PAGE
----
My cousin and his wife work in Silicon Valley and their kids don’t have any tech, and the kids are some of the most thoughtful, curious, and well-manner kids I’ve met. I think there’s something to it. Actually, all of the kids I know who don’t have access to devices tend to be far better behaved and engage than those who do. It’s a small sample size, but I think that town in Ireland may be on to something, and I’d be curious about follow up data on how that goes for them.

  5. I have no children but think this ban is prudent. Watching my nieces and nephew grow up, the older ones who didn’t get smart phones until high school were more aware of their surroundings than the younger ones who got a smart phone in grade school. I know the safety issue is usually thought of as a way for kids to contact parents in emergencies, and that’s good, BUT the rest of the time kids, like many adults, bury their noses looking at a screen instead of potential dangers that might be around them.

    • Yes, it is a good reminder for us to be off our phones and aware of what is going on around us. Also so many kids who grew up with smartphones don’t have good communication skills face to face or even want to use the phone to talk to someone.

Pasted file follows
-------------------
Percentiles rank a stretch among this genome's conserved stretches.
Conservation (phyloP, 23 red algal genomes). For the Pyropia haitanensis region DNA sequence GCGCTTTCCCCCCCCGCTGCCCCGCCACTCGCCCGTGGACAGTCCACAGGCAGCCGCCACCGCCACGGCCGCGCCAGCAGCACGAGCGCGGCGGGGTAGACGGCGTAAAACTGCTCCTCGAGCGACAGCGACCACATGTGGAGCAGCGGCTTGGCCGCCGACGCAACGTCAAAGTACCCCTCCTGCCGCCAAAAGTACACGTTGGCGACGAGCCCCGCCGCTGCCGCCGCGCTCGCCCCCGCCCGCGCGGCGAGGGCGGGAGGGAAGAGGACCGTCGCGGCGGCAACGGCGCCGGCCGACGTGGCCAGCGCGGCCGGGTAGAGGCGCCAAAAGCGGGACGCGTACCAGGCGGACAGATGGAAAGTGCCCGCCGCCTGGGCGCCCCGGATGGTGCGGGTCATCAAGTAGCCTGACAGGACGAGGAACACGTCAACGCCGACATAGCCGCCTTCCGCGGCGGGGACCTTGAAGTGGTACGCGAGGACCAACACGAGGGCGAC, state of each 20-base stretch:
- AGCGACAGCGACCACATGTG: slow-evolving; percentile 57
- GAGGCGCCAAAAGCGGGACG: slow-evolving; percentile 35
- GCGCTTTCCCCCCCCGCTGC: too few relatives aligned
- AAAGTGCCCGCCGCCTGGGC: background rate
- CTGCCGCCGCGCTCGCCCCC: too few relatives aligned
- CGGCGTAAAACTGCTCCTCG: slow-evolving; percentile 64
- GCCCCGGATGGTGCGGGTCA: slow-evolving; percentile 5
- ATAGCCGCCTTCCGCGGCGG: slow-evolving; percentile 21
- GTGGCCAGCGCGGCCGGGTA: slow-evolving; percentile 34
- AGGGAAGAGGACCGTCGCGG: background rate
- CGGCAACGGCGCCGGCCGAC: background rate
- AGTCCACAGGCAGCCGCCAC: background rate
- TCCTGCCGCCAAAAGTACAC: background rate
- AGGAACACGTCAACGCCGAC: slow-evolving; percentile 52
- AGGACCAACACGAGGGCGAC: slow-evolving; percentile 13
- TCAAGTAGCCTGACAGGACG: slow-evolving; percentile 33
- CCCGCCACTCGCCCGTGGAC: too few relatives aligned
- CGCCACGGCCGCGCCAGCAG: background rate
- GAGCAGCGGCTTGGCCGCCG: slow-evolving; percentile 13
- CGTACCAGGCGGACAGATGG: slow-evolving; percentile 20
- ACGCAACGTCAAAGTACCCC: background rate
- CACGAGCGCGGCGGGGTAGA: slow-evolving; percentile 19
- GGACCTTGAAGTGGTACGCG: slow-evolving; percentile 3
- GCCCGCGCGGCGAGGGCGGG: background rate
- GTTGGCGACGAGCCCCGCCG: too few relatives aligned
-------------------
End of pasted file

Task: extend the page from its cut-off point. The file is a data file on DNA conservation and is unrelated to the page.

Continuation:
6. I think it’s a very smart idea. Even teenagers should only be allowed regular phones without the social media apps. That’ll stop a lot of issues from developing.

  7. I didn’t let the older kids have a phone until they were in junior and senior year of high school, first because phones weren’t out much before then and second because I didn’t see the need. When they were doing after school sports and things is when I thought it was handy for them to have a phone to call me when it was time to pick them up, etc. The youngest got a phone a few years earlier than that but it was a basic phone, just to use to call me not to play games on.

    • That’s how it was with our oldest. His iphone was his high school graduation present. Our daughter got hers earlier. I wouldn’t have given them iphones if I knew how damaging they could be.

  8. I think this ban is such a good idea. I am so grateful that my kids are pushing for phones yet because I think you are so right about delaying it for as long as possible. Grateful for this post to give me some back up on that plan! Thanks, Elizabeth!

    • Yes, definitely you want to put it off as long as possible. Also I recommend the tracphones or flip phones with no internet! There’s such a difference in my two children as far as anxiety and depression, and one just missed the whole social media age, while the other was a preteen growing up with it.